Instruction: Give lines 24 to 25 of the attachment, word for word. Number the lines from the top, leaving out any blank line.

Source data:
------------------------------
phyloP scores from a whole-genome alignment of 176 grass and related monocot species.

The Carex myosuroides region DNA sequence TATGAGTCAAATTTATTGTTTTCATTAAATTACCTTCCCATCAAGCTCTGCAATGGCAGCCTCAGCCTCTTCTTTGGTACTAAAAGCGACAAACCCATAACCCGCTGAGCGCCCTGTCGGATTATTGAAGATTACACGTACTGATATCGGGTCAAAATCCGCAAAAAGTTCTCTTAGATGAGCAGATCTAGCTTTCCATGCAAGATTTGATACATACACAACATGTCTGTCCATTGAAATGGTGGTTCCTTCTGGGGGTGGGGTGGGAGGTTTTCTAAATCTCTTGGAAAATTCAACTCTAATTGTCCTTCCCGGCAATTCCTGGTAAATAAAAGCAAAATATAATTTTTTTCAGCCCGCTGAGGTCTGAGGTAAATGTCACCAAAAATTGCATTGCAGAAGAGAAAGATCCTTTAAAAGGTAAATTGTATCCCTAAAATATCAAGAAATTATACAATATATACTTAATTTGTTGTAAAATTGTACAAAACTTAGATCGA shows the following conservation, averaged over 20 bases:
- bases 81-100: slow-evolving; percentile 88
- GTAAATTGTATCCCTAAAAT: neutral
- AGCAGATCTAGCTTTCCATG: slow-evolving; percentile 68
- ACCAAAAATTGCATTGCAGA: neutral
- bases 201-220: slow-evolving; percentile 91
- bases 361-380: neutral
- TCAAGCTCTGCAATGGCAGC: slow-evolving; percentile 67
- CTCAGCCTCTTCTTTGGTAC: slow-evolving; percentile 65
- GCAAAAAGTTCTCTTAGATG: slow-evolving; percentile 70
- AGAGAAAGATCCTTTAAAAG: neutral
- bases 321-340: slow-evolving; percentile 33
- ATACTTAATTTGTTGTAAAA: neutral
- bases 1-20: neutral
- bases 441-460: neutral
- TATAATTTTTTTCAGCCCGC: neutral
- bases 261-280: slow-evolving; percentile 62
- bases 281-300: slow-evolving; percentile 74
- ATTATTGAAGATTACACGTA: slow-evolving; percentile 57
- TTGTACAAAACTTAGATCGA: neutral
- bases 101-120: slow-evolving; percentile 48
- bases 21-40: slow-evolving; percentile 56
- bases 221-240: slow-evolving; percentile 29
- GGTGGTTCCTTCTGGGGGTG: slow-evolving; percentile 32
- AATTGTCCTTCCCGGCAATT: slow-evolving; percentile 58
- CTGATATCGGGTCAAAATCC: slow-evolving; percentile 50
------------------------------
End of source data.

- bases 221-240: slow-evolving; percentile 29
- GGTGGTTCCTTCTGGGGGTG: slow-evolving; percentile 32